The Caste System
by Kenneth Lyen
India has an caste system of over 1,500 years old. Despite being officially outlawed by the government, it nevertheless still persists. The caste is ranked as follows:
1. Brahmans: the priests and teachers
2. Kshatriyas: the rulers and soldiers
3. Vaisyas: merchants and traders
4. Sudras: laborers
5. Harijans: untouchables. The Untouchables are outcasts, and considered too impure or polluted to rank as worthy humans.
I guess I must be very naive in thinking that the caste system does not exist in Singapore. To my horror, I discovered that there is a sort of unofficial caste system here, albeit modified. And it is found in non-Indian racial-ethnic groups. Its existence usually surfaces when a boy or girl asks their parents for permission to get married.
Here is an actual incident told to me by a colleague. A Chinese boy from a wealthy family wanted to marry his sweetheart. She was introduced to the boy's parents, who immediately launched into an SS-style interrogation of the girl's background. On discovering that her parents are hawkers, they made every attempt to dissuade their son from marrying the "unsuitable" girl. Soon afterwards they even introduced him to an alternative, from quite a high class family. But all these attempts failed, and the boy defied his parents and married this "unsuitable" girl.
It may be a bit unfair to refer to this class stratification in Singapore as a caste system, but I will be a bit controversial here. The caste system applies mainly to occupations, and hence there is some flexibility for promotion and upgrading. Low-paying labouring jobs, servants, and rubbish collectors are probably at the bottom of the heap. Prostitutes, nightclub singers, actors, dancers are all lumped together and are probably the next layer up. I won't belabour the point, but you can see what I'm driving at.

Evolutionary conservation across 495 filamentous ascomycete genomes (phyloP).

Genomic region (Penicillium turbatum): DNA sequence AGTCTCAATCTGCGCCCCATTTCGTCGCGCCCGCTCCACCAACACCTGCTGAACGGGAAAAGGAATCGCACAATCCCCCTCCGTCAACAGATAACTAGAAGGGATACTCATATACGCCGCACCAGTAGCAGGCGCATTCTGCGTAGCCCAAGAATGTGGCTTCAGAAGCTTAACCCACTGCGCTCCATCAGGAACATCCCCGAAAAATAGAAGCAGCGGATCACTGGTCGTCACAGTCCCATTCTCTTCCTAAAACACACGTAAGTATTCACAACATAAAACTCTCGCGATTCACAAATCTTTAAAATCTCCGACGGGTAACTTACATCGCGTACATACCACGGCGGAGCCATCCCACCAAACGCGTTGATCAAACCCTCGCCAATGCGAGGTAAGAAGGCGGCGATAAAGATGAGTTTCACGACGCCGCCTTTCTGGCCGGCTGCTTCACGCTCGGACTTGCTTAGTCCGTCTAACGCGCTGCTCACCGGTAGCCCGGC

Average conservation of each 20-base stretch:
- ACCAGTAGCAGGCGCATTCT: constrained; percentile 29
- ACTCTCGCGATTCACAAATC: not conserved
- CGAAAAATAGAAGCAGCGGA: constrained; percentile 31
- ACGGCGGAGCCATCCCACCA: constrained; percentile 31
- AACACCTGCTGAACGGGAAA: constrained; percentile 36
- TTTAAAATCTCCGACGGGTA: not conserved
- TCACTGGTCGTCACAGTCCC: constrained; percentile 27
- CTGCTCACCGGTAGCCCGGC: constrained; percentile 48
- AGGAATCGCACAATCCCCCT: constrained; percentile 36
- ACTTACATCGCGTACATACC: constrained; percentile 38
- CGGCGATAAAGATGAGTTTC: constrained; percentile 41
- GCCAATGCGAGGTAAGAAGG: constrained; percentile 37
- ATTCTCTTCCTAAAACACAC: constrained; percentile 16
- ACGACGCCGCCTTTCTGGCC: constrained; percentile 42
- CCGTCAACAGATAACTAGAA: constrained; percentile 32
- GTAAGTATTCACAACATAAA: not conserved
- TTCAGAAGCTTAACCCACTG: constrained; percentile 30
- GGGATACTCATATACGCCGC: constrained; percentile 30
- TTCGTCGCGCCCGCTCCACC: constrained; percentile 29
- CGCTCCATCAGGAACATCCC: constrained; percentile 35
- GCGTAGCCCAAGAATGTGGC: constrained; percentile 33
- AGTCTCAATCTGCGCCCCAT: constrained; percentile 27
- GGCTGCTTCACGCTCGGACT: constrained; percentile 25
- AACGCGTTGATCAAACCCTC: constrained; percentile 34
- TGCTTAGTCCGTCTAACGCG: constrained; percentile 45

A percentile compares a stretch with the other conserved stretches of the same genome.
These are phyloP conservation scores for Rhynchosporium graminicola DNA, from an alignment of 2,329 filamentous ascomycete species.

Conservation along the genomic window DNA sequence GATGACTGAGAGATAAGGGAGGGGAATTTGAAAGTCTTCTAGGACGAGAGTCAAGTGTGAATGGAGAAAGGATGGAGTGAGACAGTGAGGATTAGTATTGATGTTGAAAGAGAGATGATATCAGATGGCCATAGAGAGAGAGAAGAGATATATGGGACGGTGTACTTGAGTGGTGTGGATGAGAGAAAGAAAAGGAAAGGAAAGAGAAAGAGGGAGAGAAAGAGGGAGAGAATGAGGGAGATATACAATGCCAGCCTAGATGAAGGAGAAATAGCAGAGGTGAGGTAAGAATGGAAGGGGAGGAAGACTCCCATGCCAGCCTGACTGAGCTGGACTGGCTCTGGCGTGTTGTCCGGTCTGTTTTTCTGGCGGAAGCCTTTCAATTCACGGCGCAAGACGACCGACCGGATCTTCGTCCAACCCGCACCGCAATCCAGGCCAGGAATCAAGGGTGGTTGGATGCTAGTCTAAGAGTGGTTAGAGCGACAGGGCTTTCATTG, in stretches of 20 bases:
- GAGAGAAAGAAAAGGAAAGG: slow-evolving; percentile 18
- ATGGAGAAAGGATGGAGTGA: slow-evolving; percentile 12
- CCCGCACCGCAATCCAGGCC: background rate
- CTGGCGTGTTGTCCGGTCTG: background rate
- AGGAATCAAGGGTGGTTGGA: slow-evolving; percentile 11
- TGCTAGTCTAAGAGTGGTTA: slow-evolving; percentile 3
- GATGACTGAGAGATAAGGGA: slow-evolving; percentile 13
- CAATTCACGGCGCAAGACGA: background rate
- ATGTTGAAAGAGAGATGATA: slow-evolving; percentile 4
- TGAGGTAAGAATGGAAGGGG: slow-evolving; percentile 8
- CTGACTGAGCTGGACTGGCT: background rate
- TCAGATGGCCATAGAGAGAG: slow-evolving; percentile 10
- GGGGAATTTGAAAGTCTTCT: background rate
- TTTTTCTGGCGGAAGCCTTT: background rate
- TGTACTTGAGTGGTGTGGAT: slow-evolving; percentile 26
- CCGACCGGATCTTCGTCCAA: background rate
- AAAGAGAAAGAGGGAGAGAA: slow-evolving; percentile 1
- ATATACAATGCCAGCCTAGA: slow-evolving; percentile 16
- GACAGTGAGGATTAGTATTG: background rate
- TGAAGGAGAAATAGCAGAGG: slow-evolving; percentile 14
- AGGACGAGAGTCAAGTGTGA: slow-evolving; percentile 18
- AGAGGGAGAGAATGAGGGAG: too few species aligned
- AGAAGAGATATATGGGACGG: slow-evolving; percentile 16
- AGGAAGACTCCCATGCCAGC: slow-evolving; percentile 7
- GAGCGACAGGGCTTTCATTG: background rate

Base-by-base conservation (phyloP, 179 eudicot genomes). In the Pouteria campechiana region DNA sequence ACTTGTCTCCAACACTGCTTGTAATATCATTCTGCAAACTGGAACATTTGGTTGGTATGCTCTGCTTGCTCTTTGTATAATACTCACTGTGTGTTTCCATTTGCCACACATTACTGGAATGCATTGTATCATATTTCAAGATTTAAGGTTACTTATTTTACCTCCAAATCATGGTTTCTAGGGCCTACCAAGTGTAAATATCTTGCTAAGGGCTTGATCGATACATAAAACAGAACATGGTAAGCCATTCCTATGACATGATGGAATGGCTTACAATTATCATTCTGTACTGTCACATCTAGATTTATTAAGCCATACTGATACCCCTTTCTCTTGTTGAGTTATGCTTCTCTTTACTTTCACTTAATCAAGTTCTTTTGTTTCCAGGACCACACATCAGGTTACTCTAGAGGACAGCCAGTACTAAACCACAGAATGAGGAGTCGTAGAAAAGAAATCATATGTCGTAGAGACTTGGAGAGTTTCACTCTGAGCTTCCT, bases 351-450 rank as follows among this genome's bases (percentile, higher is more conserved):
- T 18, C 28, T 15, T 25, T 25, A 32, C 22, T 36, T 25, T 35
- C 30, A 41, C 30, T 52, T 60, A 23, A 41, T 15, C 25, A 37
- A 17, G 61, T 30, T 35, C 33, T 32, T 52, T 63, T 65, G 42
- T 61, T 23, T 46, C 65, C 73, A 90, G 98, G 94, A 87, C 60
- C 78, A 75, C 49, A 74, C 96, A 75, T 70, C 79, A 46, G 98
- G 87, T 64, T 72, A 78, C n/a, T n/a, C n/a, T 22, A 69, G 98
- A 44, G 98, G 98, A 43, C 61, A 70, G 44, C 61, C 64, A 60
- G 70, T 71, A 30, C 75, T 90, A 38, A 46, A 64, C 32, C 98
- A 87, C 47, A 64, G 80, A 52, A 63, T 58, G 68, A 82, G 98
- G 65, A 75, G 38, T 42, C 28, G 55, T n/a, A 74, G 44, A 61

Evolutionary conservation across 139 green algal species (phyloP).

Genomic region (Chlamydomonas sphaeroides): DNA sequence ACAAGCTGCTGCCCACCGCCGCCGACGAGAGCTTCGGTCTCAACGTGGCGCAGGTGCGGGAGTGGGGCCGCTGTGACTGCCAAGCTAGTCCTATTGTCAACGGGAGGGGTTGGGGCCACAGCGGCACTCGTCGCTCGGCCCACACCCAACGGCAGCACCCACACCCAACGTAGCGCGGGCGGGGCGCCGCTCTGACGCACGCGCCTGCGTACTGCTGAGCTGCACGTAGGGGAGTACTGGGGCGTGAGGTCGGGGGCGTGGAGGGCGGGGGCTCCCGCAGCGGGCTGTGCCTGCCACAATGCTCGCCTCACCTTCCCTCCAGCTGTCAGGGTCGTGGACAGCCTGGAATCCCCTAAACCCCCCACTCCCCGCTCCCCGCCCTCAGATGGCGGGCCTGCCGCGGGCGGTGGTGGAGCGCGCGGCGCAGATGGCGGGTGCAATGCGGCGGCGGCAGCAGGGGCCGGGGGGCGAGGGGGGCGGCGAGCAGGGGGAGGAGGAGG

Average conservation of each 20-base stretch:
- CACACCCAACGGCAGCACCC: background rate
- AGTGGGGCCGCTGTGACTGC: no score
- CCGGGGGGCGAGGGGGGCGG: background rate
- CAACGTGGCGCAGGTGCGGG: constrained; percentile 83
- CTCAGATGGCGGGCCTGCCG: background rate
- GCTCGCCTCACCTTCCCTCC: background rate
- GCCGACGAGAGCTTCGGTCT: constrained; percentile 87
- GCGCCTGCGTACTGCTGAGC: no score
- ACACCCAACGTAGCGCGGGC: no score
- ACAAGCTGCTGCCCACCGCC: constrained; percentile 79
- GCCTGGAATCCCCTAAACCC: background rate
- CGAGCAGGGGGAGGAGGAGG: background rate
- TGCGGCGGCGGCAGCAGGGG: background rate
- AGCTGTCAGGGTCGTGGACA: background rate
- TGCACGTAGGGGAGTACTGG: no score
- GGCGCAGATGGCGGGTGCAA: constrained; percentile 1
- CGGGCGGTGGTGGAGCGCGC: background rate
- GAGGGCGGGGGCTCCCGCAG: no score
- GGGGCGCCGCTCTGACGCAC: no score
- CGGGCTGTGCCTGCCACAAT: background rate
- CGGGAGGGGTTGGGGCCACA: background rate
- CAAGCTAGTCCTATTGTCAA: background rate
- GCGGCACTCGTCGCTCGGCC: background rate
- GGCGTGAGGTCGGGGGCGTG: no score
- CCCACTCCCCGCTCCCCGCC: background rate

To a lesser extent earning potential correlates with tertiary education. Hence the caste system extends to include these institutions. The top ranked students are those who gain a scholarship to a prestigious overseas university like Oxford, Cambridge, Harvard, Yale, etc. Ranked below that, are students who gain access to local universities (National University of Singapore, Nanyang Technological University, Singapore Management University, Singapore Insitute of Management) and less prestigious overseas universities. Below that are polytechnics, and probably at the bottom are Institutes of Technical Education and Secretarial Colleges.
Once the dye is cast, it is not easy to jump from one caste to another, although it is not impossible. Unfortunately the Government seems to help perpetuate the caste system by giving their top scholarships and civil service jobs to highest ranking schools, and universities, and by denying or deterring the transfer of students from, say, a polytechnic into the university.
We are therefore relegating a large number of talented and creative lower caste subjects into underachieving careers. Until we are willing to make a radical change in mindset, Singapore will not be maximising the potential talent of all its citizens.